In a meat-loving culture founded on kolbasa and pelmeni, and
buttressed by kebabs and shaurma, it's difficult, almost sacrilegious,
to imagine a life sustained by vegetables.
But Leo Tolstoy did, in 1885.
That year, a Russian aristocrat turned commune member known by his
assumed name Frey -- researchers differ on his first name -- convinced
Tolstoy to accept vegetarianism. In 1892, Tolstoy wrote "Pervaya
Stupen," or "The First Step," in which he extolled a simple diet as a
means of mastering gluttony and tempering human desires.
Russian monks and Eastern Orthodox Christians have observed a regime
of fasts for more than a millennium, wrote Peter Brang, professor of
Slavic philology at the University of Zurich, in a book on the history
of Russian vegetarianism, "Rossia Neizvestnaya," or "The Unknown
Russia." These meat- and dairy-product-free fasts include the Veliky
Post, or Great Lent, which this year began on Feb. 19 and continues
until Easter, April 8.
After Tolstoy's 1892 paper, a group of followers who became known as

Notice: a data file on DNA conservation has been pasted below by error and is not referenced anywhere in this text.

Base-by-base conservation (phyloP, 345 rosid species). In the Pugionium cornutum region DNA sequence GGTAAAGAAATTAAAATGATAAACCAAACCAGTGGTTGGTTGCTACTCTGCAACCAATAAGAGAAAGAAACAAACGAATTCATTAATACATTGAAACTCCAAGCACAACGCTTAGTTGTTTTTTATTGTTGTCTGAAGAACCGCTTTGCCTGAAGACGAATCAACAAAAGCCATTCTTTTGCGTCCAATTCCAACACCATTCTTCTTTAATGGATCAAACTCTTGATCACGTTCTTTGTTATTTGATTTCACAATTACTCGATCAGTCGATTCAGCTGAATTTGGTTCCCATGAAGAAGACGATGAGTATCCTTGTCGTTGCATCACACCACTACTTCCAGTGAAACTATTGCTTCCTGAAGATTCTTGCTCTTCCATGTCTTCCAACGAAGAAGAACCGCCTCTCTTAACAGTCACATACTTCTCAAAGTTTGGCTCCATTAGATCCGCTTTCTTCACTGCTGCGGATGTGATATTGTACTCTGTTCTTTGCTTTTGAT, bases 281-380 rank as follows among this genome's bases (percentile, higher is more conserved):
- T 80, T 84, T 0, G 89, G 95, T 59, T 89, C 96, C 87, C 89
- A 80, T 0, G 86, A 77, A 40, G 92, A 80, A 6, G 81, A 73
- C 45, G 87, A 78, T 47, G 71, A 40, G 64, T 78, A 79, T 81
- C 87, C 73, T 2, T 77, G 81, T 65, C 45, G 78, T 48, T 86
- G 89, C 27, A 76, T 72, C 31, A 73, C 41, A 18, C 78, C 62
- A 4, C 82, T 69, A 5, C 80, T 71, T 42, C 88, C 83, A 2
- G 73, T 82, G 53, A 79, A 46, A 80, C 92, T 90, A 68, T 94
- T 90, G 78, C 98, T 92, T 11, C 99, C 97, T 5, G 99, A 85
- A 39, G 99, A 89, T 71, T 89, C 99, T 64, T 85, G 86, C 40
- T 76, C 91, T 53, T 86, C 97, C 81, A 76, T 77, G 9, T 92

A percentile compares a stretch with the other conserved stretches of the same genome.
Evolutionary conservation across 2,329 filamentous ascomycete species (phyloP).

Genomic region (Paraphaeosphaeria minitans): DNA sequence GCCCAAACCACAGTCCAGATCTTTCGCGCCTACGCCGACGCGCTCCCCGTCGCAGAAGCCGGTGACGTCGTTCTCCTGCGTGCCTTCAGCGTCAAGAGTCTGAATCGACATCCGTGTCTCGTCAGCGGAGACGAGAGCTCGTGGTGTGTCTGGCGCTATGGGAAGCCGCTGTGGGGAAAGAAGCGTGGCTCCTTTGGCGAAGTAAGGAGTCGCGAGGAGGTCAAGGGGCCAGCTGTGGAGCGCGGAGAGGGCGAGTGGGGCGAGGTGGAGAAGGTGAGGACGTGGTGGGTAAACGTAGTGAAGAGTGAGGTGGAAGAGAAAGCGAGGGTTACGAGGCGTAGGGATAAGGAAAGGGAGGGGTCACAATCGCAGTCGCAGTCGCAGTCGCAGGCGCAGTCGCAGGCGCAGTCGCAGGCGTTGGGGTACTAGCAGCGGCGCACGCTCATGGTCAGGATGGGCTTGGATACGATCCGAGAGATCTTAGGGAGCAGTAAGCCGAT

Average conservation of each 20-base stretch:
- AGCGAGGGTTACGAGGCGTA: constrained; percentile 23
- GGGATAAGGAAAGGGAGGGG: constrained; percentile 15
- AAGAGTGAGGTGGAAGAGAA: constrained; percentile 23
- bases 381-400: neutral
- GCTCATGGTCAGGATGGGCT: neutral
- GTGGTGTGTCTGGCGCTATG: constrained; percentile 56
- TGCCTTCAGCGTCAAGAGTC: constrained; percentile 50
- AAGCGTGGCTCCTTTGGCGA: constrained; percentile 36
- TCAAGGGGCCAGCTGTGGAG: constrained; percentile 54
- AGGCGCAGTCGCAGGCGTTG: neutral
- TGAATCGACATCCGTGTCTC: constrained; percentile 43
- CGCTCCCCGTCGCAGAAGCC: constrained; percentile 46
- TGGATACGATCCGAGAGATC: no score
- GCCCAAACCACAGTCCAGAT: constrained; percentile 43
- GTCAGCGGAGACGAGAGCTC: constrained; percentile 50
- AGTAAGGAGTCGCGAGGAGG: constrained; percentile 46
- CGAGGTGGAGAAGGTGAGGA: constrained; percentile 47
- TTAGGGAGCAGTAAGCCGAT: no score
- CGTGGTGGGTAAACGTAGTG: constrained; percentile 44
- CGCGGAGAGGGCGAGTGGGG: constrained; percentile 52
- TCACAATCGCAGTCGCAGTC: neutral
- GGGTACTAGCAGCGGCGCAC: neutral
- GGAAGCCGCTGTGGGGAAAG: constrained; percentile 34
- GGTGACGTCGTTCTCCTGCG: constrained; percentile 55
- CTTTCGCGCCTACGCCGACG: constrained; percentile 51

Tolstoyan vegetarians developed, Brang said by telephone from Zurich.
Vegetarianism then grew until the 1917 Revolution, after which the
Soviet government declared it a cult. The last vegetarian society was
shut down in 1929, and the word vegetarianstvo disappeared from usage
in the 1930s.
Since perestroika, vegetarianism has been rehabilitated. It's
impossible to estimate the number of vegetarians in Moscow or Russia
today, said Nikolai Kalanov, president of the Eurasian Vegetarian
Society, or EVO, and Pavel Voitinsky, who runs the Vegetarian Moscow
web site (www.unclepasha.com/vegetarian_russia.htm), in addition to a
budget travel business.
Kalanov said the number of vegetarians has stabilized and is not
growing. But Yelena Maruyeva, director of the VITA animal rights
group, said there was a definite growth in vegetarianism. As an
example, she said, seven years ago there were no vegetarian
establishments in Moscow, but now there are two restaurants and one
While vegetarians in other countries often decide against meat for
animal rights or health reasons, vegetarianism in Russia has more of a
spiritual basis, Kalanov said. "In the West, it's not as connected to
religious ideas," he said.